Many Drivers Don’t Understand How Road Crossings Work
A review of the Highway Code is underway with a view to improving road safety, particularly for pedestrians, cyclists, and horse riders. We can only hope that the update will help to reduce some of the confusion about the many different types of road crossings as a new survey found that many drivers don’t know how they work.
Drivers Baffled By Road Crossings
With seven different types of crossings on Britain’s roads, it seems that many drivers don’t know when they have to stop, or who can use the crossings. Uswitch conducted a survey to find out just how much the UK’s road users know about the safety of other road users at crossings. Here we have a look at the results and what motorists should know about the different road crossings.
You are not legally required to stop for pedestrians approaching or waiting at a zebra crossing. But more than 80% of the drivers questioned thought they did. You must stop for anyone who has stepped onto the crossing, but not for people nearby. Also, you must not park on the zig-zag lines on either side of the crossing for any reason.
These signal-controlled crossings are for pedestrians only and not for cyclists (unless they dismount) or horses. You must stop at the red light. When the amber light flashes, you have to give way to people on the crossing. One in five people admitted they didn’t know who’s allowed to use a pelican crossing, while 71% thought cyclists could ride across.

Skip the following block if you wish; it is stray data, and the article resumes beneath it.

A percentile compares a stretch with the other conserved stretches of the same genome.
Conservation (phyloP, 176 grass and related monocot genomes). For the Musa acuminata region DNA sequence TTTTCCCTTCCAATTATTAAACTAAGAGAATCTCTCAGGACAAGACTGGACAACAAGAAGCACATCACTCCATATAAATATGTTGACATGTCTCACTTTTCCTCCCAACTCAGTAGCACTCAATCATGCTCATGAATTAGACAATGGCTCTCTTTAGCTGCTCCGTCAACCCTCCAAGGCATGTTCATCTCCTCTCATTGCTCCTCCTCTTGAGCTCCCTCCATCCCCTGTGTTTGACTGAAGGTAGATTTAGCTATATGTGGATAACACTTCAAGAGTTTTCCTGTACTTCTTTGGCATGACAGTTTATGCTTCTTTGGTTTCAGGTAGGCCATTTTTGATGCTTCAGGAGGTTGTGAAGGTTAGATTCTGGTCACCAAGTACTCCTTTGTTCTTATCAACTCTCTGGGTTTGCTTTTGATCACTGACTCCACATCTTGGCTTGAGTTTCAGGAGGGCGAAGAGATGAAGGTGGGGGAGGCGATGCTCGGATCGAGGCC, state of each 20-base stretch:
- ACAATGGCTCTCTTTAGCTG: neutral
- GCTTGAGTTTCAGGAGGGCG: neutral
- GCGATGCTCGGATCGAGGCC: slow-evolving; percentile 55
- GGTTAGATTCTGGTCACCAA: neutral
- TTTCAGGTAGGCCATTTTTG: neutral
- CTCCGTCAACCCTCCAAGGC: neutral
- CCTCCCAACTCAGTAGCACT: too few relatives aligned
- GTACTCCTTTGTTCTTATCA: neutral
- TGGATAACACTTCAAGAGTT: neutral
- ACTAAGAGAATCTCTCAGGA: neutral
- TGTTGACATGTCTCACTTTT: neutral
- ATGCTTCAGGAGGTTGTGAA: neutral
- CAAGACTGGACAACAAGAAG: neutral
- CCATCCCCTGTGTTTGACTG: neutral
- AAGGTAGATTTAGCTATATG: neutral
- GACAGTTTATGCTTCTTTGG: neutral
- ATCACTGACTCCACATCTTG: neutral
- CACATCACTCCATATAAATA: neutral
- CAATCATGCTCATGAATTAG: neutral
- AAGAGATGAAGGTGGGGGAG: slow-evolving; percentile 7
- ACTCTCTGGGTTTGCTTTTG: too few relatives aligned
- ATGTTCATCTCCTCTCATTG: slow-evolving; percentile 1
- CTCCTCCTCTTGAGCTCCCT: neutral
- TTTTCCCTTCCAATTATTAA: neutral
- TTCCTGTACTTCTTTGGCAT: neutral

Puffin crossings are similar to pelicans, but use sensors to prioritise pedestrian and vehicle traffic. They also detect when a pedestrian is taking longer to cross and holds the traffic. A third of Brits couldn’t identify this type of crossing, and 58% said they didn’t know they were sensor controlled.
These crossings are the same as pelican crossings, but wider and designed to be shared by pedestrians and cyclists, who can ride across. Three quarters of Brits thought pedestrians weren’t allowed to use them, while 25% thought cyclists had to dismount.
Pegasus crossings, or equestrian crossings, are the same as the toucan crossing, but allow pedestrians and horse riders to cross safely together. It’s one of the UK’s least common types of road crossing and 39% of Brits had never heard of them, with a third not knowing who could use them.
Introduced in 2015, tiger crossings, or parallel crossings feature a pedestrian zebra crossing and a parallel cycleway. They can be installed where a recognised cycle path crosses a road and give priority to cyclists and pedestrians. While signs instruct drivers to give way, many are unaware how to use them.
Pedestrian Refuge Islands
While not marked crossing facilities, refuge islands enable pedestrians to cross one lane at a time on roads with two lanes of traffic. While drivers have priority, 50% of the motorists questioned believed they had to stop for pedestrians at a refuge island.
All drivers should learn about the different crossings. Whichever type of crossing you are approaching, you should be aware of pedestrians, cyclists, or equestrians waiting to cross and be prepared to stop if they move onto the crossing or the lights change.
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